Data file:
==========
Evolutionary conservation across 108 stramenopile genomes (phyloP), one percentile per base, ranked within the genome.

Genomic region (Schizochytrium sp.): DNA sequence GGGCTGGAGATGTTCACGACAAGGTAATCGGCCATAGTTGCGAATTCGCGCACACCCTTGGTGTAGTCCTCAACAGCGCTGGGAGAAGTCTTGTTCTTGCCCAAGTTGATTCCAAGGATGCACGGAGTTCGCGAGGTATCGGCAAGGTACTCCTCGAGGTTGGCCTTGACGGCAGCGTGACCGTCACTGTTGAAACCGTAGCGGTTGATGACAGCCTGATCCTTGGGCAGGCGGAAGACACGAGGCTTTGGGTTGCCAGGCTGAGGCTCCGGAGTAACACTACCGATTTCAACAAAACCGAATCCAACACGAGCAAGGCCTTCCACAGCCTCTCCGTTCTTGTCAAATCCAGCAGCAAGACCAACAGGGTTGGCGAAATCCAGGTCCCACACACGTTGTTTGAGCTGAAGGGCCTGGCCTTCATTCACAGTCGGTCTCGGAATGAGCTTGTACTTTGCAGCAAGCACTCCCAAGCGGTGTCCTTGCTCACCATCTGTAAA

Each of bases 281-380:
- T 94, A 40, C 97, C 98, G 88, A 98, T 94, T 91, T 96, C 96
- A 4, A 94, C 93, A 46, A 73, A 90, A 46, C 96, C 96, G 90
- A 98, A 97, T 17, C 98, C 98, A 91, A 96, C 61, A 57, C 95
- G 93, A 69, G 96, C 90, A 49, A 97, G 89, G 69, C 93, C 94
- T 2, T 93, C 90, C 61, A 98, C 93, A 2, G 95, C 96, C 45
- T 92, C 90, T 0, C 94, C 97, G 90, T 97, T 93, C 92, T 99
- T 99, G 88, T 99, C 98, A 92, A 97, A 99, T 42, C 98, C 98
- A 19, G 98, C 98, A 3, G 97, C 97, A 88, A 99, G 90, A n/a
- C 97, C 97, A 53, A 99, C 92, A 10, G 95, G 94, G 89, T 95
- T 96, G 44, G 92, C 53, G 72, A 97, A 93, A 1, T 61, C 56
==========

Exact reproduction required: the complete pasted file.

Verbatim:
Evolutionary conservation across 108 stramenopile genomes (phyloP), one percentile per base, ranked within the genome.

Genomic region (Schizochytrium sp.): DNA sequence GGGCTGGAGATGTTCACGACAAGGTAATCGGCCATAGTTGCGAATTCGCGCACACCCTTGGTGTAGTCCTCAACAGCGCTGGGAGAAGTCTTGTTCTTGCCCAAGTTGATTCCAAGGATGCACGGAGTTCGCGAGGTATCGGCAAGGTACTCCTCGAGGTTGGCCTTGACGGCAGCGTGACCGTCACTGTTGAAACCGTAGCGGTTGATGACAGCCTGATCCTTGGGCAGGCGGAAGACACGAGGCTTTGGGTTGCCAGGCTGAGGCTCCGGAGTAACACTACCGATTTCAACAAAACCGAATCCAACACGAGCAAGGCCTTCCACAGCCTCTCCGTTCTTGTCAAATCCAGCAGCAAGACCAACAGGGTTGGCGAAATCCAGGTCCCACACACGTTGTTTGAGCTGAAGGGCCTGGCCTTCATTCACAGTCGGTCTCGGAATGAGCTTGTACTTTGCAGCAAGCACTCCCAAGCGGTGTCCTTGCTCACCATCTGTAAA

Each of bases 281-380:
- T 94, A 40, C 97, C 98, G 88, A 98, T 94, T 91, T 96, C 96
- A 4, A 94, C 93, A 46, A 73, A 90, A 46, C 96, C 96, G 90
- A 98, A 97, T 17, C 98, C 98, A 91, A 96, C 61, A 57, C 95
- G 93, A 69, G 96, C 90, A 49, A 97, G 89, G 69, C 93, C 94
- T 2, T 93, C 90, C 61, A 98, C 93, A 2, G 95, C 96, C 45
- T 92, C 90, T 0, C 94, C 97, G 90, T 97, T 93, C 92, T 99
- T 99, G 88, T 99, C 98, A 92, A 97, A 99, T 42, C 98, C 98
- A 19, G 98, C 98, A 3, G 97, C 97, A 88, A 99, G 90, A n/a
- C 97, C 97, A 53, A 99, C 92, A 10, G 95, G 94, G 89, T 95
- T 96, G 44, G 92, C 53, G 72, A 97, A 93, A 1, T 61, C 56